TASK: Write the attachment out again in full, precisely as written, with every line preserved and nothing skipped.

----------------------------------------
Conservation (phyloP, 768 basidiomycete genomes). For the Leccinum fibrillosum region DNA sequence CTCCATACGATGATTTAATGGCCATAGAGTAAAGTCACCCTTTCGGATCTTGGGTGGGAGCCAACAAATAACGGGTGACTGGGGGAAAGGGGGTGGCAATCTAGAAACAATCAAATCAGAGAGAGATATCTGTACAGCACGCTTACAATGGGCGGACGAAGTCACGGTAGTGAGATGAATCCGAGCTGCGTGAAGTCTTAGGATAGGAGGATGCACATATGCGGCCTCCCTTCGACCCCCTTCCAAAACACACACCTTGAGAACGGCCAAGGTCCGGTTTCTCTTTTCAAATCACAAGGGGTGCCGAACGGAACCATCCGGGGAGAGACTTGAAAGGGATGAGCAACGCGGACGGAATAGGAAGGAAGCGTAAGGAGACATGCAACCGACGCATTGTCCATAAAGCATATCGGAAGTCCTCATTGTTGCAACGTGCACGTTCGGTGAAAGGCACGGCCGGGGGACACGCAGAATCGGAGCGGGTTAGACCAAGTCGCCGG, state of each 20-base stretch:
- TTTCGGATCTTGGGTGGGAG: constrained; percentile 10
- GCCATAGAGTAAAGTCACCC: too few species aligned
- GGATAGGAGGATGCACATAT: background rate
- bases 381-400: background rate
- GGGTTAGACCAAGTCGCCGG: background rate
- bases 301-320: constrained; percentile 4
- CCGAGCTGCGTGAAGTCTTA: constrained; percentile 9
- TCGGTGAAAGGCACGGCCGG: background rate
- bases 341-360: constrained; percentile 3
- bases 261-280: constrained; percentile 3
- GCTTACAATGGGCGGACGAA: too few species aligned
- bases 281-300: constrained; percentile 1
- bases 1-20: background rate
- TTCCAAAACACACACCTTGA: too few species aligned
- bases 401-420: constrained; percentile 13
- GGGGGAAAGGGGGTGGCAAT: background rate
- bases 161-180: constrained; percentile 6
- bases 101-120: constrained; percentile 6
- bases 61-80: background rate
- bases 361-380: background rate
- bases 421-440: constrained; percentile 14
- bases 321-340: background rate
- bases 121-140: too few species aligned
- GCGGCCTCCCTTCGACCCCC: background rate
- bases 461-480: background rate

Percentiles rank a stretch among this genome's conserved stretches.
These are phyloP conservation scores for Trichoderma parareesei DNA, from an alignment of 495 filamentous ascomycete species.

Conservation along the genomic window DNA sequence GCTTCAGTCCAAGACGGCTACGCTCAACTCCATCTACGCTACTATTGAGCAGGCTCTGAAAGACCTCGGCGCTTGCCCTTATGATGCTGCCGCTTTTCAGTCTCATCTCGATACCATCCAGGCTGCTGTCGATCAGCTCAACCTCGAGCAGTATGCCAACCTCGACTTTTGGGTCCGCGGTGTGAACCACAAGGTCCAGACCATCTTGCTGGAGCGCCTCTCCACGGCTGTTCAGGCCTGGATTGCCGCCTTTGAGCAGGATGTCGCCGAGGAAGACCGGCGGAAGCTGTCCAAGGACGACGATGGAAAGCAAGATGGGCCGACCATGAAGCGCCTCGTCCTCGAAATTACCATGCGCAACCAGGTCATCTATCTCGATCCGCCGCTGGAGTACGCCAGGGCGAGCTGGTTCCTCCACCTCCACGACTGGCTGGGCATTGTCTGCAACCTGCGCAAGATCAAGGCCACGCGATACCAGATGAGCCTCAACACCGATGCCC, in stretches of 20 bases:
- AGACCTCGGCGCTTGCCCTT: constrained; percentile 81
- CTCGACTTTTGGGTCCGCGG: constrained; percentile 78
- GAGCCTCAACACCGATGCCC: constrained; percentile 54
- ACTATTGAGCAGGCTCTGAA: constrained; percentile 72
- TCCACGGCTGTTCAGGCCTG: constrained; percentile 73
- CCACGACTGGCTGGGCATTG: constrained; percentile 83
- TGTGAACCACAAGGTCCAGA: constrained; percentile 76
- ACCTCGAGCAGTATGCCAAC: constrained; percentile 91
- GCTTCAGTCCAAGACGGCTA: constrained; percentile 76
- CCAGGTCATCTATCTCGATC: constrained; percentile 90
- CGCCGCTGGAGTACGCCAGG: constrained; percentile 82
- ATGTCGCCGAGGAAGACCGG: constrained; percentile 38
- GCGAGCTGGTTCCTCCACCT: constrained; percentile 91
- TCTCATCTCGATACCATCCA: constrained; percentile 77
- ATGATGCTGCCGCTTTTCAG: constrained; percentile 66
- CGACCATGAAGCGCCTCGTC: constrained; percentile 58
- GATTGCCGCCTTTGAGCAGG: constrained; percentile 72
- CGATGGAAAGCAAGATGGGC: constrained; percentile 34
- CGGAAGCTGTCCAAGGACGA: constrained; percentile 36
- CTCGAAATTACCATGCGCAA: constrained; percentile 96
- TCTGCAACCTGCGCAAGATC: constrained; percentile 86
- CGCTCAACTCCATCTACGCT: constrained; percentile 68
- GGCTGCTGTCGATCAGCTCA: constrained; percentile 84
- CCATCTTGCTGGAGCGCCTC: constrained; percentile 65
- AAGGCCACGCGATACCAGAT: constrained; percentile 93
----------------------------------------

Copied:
Conservation (phyloP, 768 basidiomycete genomes). For the Leccinum fibrillosum region DNA sequence CTCCATACGATGATTTAATGGCCATAGAGTAAAGTCACCCTTTCGGATCTTGGGTGGGAGCCAACAAATAACGGGTGACTGGGGGAAAGGGGGTGGCAATCTAGAAACAATCAAATCAGAGAGAGATATCTGTACAGCACGCTTACAATGGGCGGACGAAGTCACGGTAGTGAGATGAATCCGAGCTGCGTGAAGTCTTAGGATAGGAGGATGCACATATGCGGCCTCCCTTCGACCCCCTTCCAAAACACACACCTTGAGAACGGCCAAGGTCCGGTTTCTCTTTTCAAATCACAAGGGGTGCCGAACGGAACCATCCGGGGAGAGACTTGAAAGGGATGAGCAACGCGGACGGAATAGGAAGGAAGCGTAAGGAGACATGCAACCGACGCATTGTCCATAAAGCATATCGGAAGTCCTCATTGTTGCAACGTGCACGTTCGGTGAAAGGCACGGCCGGGGGACACGCAGAATCGGAGCGGGTTAGACCAAGTCGCCGG, state of each 20-base stretch:
- TTTCGGATCTTGGGTGGGAG: constrained; percentile 10
- GCCATAGAGTAAAGTCACCC: too few species aligned
- GGATAGGAGGATGCACATAT: background rate
- bases 381-400: background rate
- GGGTTAGACCAAGTCGCCGG: background rate
- bases 301-320: constrained; percentile 4
- CCGAGCTGCGTGAAGTCTTA: constrained; percentile 9
- TCGGTGAAAGGCACGGCCGG: background rate
- bases 341-360: constrained; percentile 3
- bases 261-280: constrained; percentile 3
- GCTTACAATGGGCGGACGAA: too few species aligned
- bases 281-300: constrained; percentile 1
- bases 1-20: background rate
- TTCCAAAACACACACCTTGA: too few species aligned
- bases 401-420: constrained; percentile 13
- GGGGGAAAGGGGGTGGCAAT: background rate
- bases 161-180: constrained; percentile 6
- bases 101-120: constrained; percentile 6
- bases 61-80: background rate
- bases 361-380: background rate
- bases 421-440: constrained; percentile 14
- bases 321-340: background rate
- bases 121-140: too few species aligned
- GCGGCCTCCCTTCGACCCCC: background rate
- bases 461-480: background rate

Percentiles rank a stretch among this genome's conserved stretches.
These are phyloP conservation scores for Trichoderma parareesei DNA, from an alignment of 495 filamentous ascomycete species.

Conservation along the genomic window DNA sequence GCTTCAGTCCAAGACGGCTACGCTCAACTCCATCTACGCTACTATTGAGCAGGCTCTGAAAGACCTCGGCGCTTGCCCTTATGATGCTGCCGCTTTTCAGTCTCATCTCGATACCATCCAGGCTGCTGTCGATCAGCTCAACCTCGAGCAGTATGCCAACCTCGACTTTTGGGTCCGCGGTGTGAACCACAAGGTCCAGACCATCTTGCTGGAGCGCCTCTCCACGGCTGTTCAGGCCTGGATTGCCGCCTTTGAGCAGGATGTCGCCGAGGAAGACCGGCGGAAGCTGTCCAAGGACGACGATGGAAAGCAAGATGGGCCGACCATGAAGCGCCTCGTCCTCGAAATTACCATGCGCAACCAGGTCATCTATCTCGATCCGCCGCTGGAGTACGCCAGGGCGAGCTGGTTCCTCCACCTCCACGACTGGCTGGGCATTGTCTGCAACCTGCGCAAGATCAAGGCCACGCGATACCAGATGAGCCTCAACACCGATGCCC, in stretches of 20 bases:
- AGACCTCGGCGCTTGCCCTT: constrained; percentile 81
- CTCGACTTTTGGGTCCGCGG: constrained; percentile 78
- GAGCCTCAACACCGATGCCC: constrained; percentile 54
- ACTATTGAGCAGGCTCTGAA: constrained; percentile 72
- TCCACGGCTGTTCAGGCCTG: constrained; percentile 73
- CCACGACTGGCTGGGCATTG: constrained; percentile 83
- TGTGAACCACAAGGTCCAGA: constrained; percentile 76
- ACCTCGAGCAGTATGCCAAC: constrained; percentile 91
- GCTTCAGTCCAAGACGGCTA: constrained; percentile 76
- CCAGGTCATCTATCTCGATC: constrained; percentile 90
- CGCCGCTGGAGTACGCCAGG: constrained; percentile 82
- ATGTCGCCGAGGAAGACCGG: constrained; percentile 38
- GCGAGCTGGTTCCTCCACCT: constrained; percentile 91
- TCTCATCTCGATACCATCCA: constrained; percentile 77
- ATGATGCTGCCGCTTTTCAG: constrained; percentile 66
- CGACCATGAAGCGCCTCGTC: constrained; percentile 58
- GATTGCCGCCTTTGAGCAGG: constrained; percentile 72
- CGATGGAAAGCAAGATGGGC: constrained; percentile 34
- CGGAAGCTGTCCAAGGACGA: constrained; percentile 36
- CTCGAAATTACCATGCGCAA: constrained; percentile 96
- TCTGCAACCTGCGCAAGATC: constrained; percentile 86
- CGCTCAACTCCATCTACGCT: constrained; percentile 68
- GGCTGCTGTCGATCAGCTCA: constrained; percentile 84
- CCATCTTGCTGGAGCGCCTC: constrained; percentile 65
- AAGGCCACGCGATACCAGAT: constrained; percentile 93